According to the National Weather Service, storms are still making their way into California and are forecast to deliver moderate to heavy rain and snow to the northern area of the state.
The bad weather is expected to continue from Wednesday to Friday and will mostly impact places with higher elevations. In these locations, significant amounts of precipitation might lead to runoff and considerable flooding in rivers, which would cause fast flooding.
The amount of snowfall that accumulates close to the Sierra Nevada mountain range might be anything between one and three feet. Regions in California, Nevada, southern Oregon, and the northwest corner of Arizona may anticipate experiencing gusty gusts.
The Northern Rockies and Great Basin will see highs in the 30s and 40s while most of California will see highs in the 50s, according to the agency.
“High temperatures will continue to be below average for much of the West Tuesday-Wednesday, with highs in the 30s and 40s for the Northern Rockies/Great Basin and the 50s for most of California,” the agency said.
There is a possibility that some of those highs may tie or perhaps surpass the record for the highest temperature on certain days.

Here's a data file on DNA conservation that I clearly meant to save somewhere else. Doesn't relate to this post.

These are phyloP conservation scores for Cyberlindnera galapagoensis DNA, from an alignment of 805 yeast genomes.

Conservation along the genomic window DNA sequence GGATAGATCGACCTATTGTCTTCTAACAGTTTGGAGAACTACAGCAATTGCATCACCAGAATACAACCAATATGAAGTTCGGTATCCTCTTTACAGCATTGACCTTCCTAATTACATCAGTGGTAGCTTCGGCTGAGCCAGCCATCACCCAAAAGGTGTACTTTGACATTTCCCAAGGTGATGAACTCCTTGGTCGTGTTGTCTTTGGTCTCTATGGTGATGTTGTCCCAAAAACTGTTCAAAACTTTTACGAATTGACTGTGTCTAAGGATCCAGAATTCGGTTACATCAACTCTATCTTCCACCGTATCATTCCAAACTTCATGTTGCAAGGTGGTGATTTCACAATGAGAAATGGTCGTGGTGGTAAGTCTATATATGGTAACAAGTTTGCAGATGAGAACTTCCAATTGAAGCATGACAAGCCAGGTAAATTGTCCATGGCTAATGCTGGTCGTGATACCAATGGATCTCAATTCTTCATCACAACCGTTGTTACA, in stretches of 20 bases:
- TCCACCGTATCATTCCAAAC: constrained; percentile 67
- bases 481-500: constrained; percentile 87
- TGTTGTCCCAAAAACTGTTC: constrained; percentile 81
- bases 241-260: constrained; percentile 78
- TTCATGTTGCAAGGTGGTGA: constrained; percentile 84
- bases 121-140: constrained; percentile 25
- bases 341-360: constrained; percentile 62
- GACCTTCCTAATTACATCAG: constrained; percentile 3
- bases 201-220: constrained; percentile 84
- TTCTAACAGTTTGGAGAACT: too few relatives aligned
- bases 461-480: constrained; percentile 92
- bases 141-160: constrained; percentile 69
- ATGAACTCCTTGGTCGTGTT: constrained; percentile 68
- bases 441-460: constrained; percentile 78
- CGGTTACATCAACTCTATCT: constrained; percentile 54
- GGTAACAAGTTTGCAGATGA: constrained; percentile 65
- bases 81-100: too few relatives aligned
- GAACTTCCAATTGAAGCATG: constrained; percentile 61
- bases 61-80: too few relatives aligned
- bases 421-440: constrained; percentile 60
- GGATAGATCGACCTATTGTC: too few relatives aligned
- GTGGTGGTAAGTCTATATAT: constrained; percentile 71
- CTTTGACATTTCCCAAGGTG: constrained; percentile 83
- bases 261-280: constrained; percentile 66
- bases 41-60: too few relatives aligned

This winter, California has been hammered by a barrage of storms, including 12 atmospheric rivers, which have resulted in the need for evacuations, as well as rising rivers and collapsed levees. There have been snow accumulations of more than 55 feet in several areas of the Sierra Nevada.
Even while the high rainfall has helped ease California’s drought, it has not been sufficient to completely reverse the state’s decades-long water shortfall.
On Tuesday, the governor of California, Gavin Newsom, asked the president to declare a major disaster in order to deliver relief to the towns that have been impacted by the storms.
On the other hand, quasi-stationary fronts, also known as almost stationary fronts, are forecasted to arrive in the Southeast early on Wednesday morning. These fronts are likely to bring with them thunderstorms and rain that might accumulate at a rate of one to two inches per hour. Because of the recent abundance of precipitation, there is an increased possibility of flash flooding throughout the Gulf Coast.